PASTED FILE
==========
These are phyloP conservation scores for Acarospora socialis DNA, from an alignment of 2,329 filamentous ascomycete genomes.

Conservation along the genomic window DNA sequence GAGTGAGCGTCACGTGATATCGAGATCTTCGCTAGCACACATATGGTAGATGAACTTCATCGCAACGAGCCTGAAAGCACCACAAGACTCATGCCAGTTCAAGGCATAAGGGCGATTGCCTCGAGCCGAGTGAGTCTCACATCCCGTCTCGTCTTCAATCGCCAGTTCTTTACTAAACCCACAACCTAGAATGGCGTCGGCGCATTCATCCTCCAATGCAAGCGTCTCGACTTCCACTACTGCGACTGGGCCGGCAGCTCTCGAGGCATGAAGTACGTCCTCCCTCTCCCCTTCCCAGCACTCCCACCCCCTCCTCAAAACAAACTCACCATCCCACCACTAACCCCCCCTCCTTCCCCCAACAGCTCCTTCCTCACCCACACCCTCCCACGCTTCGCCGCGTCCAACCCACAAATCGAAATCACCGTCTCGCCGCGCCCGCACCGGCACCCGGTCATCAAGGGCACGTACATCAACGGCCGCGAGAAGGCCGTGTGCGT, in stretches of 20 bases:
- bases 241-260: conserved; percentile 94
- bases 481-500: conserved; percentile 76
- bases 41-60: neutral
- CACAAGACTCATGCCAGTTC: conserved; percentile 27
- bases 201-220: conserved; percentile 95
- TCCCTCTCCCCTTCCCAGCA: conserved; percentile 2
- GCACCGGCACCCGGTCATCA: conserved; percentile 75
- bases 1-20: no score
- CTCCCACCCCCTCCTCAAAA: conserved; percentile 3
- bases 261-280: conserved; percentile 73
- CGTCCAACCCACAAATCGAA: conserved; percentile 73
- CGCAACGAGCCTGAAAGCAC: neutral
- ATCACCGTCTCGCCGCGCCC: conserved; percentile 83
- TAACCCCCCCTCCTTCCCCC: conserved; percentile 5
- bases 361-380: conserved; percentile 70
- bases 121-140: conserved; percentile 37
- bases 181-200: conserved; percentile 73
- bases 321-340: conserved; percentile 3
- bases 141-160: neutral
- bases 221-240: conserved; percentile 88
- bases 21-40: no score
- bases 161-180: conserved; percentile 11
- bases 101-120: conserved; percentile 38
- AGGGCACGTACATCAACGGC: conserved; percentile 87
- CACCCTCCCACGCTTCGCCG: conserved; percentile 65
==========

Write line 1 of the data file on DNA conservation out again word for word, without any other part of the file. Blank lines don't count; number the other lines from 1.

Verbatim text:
These are phyloP conservation scores for Acarospora socialis DNA, from an alignment of 2,329 filamentous ascomycete genomes.